Wednesday, June 5, 2013

Travelling the Oodnadatta Track

As we had stayed in a cabin at Leigh Creek we were able to move on quite quickly in the morning.  We paid a short visit to the Information Centre to confirm that the track was open and to collect some pamphlets on the area.  Leigh Creek is a small town built to service the coal mine workers and their families.  There are the usual services – school, shop, medical centre, library etc but all these were very small with a number of services combined with the general store.
We had hoped to be able to see the coal mine from the viewing station but unfortunately this has now been closed to the public – apparently too many tourists were climbing the security fences and creating security risks.

The bitumen road soon ran out as we headed north and we had our first touch of gravel – the condition of the road was quite good at this stage.  As we had reached the gravel and this was going to continue for some days it was time to air down the tyres – Tim was keen to help.    Our first stop was at Farina Ruins.  These are the ruins of a historic town which are now being restored by groups of volunteers.  The bakery has been fully restored and is now functional.  We were welcomed to look in the below ground bakery by a kind lady volunteer from Narre Warren in Melbourne. 
Of course what is the point in just looking at a bakery when it had been functioning that morning – morning tea all round!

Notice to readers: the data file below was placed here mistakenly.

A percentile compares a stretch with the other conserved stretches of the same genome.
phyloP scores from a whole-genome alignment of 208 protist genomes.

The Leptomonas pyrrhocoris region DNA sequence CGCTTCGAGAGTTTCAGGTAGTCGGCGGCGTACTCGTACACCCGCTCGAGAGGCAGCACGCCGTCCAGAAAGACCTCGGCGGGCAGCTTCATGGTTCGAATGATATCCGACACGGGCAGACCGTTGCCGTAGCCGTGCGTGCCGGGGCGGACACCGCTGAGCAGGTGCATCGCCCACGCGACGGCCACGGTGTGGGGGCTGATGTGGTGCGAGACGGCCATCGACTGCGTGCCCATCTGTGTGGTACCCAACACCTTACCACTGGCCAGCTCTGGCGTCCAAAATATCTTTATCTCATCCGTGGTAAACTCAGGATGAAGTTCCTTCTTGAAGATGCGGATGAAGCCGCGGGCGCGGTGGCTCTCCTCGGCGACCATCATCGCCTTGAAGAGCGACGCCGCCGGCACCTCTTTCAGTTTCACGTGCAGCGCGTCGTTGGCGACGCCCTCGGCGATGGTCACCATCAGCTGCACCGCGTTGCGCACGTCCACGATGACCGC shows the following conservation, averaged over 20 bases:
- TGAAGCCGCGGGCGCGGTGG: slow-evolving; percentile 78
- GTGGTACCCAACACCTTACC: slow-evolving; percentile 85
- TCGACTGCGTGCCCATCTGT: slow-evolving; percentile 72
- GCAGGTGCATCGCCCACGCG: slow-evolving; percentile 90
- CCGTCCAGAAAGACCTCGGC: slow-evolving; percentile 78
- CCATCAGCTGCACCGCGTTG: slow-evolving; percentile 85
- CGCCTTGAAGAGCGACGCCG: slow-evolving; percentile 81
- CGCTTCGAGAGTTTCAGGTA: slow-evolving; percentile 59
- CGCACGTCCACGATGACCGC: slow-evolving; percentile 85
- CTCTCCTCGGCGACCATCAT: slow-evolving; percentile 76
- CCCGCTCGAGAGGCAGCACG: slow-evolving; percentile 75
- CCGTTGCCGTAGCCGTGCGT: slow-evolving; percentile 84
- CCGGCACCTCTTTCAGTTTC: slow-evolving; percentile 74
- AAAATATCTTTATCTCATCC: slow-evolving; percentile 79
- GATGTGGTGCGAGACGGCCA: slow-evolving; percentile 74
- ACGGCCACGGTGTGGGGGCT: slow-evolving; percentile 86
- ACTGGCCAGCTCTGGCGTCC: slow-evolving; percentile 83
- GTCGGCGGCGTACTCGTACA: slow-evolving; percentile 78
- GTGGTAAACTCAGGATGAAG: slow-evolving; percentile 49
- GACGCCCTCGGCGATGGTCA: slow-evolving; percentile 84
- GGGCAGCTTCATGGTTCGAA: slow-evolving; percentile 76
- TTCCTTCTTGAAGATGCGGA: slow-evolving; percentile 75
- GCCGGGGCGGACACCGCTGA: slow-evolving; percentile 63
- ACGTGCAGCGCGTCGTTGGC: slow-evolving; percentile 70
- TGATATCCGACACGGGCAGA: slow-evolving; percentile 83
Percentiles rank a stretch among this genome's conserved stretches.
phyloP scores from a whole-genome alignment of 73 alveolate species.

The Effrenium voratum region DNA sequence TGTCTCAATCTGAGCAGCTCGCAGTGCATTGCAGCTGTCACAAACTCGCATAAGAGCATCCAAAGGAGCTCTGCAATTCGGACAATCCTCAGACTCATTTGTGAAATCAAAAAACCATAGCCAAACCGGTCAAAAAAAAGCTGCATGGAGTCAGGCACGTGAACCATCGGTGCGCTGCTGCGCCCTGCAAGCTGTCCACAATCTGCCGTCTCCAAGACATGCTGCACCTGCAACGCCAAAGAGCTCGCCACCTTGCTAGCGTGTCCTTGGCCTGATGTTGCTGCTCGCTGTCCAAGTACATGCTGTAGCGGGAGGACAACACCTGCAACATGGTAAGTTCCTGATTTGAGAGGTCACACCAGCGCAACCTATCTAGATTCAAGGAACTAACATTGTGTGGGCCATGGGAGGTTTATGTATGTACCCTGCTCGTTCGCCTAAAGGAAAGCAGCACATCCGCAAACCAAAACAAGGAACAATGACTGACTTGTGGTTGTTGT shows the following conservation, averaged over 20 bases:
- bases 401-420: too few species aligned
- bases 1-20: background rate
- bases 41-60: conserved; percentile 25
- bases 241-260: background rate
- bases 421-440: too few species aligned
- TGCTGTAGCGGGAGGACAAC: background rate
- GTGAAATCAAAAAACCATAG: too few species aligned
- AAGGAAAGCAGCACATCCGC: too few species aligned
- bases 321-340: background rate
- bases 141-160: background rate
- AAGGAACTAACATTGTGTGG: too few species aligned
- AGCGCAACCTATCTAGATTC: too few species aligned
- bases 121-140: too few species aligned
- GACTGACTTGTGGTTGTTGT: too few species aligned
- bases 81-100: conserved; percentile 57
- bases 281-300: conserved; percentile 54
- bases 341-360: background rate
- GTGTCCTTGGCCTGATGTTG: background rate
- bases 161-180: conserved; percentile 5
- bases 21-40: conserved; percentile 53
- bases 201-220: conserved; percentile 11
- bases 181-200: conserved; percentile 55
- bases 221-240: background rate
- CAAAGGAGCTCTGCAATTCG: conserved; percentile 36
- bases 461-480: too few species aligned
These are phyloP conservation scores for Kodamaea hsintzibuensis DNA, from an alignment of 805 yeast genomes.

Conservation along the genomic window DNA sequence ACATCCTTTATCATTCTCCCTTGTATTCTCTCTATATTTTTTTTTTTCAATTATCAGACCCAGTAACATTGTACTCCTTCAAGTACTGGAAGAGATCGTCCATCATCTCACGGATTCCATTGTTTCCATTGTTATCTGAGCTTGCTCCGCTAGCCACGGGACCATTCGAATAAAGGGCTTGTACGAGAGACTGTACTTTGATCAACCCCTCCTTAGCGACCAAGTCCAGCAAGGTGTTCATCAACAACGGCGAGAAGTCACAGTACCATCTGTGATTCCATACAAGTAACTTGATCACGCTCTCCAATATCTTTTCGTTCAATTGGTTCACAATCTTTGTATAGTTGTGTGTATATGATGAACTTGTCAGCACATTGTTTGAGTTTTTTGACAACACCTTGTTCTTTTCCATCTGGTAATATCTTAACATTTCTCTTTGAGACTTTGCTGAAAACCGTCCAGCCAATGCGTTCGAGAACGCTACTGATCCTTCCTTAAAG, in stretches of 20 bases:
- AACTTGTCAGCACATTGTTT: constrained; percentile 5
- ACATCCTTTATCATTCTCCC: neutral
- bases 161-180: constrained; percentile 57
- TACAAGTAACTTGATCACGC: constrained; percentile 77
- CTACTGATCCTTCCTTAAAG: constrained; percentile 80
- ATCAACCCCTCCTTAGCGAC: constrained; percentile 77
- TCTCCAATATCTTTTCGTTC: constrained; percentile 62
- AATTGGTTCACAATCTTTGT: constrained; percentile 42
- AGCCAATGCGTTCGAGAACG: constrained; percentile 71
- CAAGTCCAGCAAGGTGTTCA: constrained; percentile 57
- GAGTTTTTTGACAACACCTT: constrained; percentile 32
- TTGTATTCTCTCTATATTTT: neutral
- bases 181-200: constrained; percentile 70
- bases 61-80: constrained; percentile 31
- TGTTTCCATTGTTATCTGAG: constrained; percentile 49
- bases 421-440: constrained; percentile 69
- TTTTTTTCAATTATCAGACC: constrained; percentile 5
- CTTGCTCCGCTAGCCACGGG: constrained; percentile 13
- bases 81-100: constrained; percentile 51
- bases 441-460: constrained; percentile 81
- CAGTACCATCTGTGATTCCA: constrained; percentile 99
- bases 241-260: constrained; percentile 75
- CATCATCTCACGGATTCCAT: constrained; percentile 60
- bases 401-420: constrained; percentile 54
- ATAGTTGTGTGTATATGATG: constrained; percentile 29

Most of the ruins are yet to be restored but they were certainly very
interesting to see and will be great as the work by the volunteers
progresses.  There were also photos and displays telling the story of the town in days gone by.
Back in the car and we continued on to Marree – this is the first
outback town we have visited.  After refuelling we had lunch in the picnic area opposite the popular Marree Pub.  Tim enjoyed playing on the wooden replica of a camel as we are yet to see a live one.  One of the things I quickly learned on this trip that feeding three boys (two of whom have
bottomless pits) and Peter is a continuing task from morning to night and it is amazing the food we can get through.  It will be a challenge when there are no shops.

The Oodnadatta Track follows the original Ghan Railway Line – the line has been replaced and is now positioned much nearer the Stuart Highway.  However the original line is easily seen and the many railway bridges still standing are amazing.

Continuing on the track followed the south end of Lake Eyre which is the largest salt lake in the world.  The boys were surprised that the whiteness was in fact salt and not water, ice or snow.  It certainly is worth seeing.  Much to the disappointment of the three boys we did not drive out on to the lake, do wheelies in the salt or any such thing!  They may have to wait for a return trip for that when they are older.

We finally arrived at William Creek – our stop for the night.  We were surprised to find that there was only a pub at William Creek with a service area attached.  The campsite is opposite the pub and

 after paying our fees at the pub we set up camp.  We soon experienced our first attack of outback flies and boy were they bad.  Jake and Tim were quick to wear the fly nets covering the face and Connor soon joined them – Peter and I have got used to the constant hand waving to shoo the flies but they are certainly never pleasant.  Tonight was our first night actually camping and it was made more enjoyable by being invited by other campers to join them around their camp fire.  Next morning we packed up after we all had showers and continued along the Oodnadatta Track.

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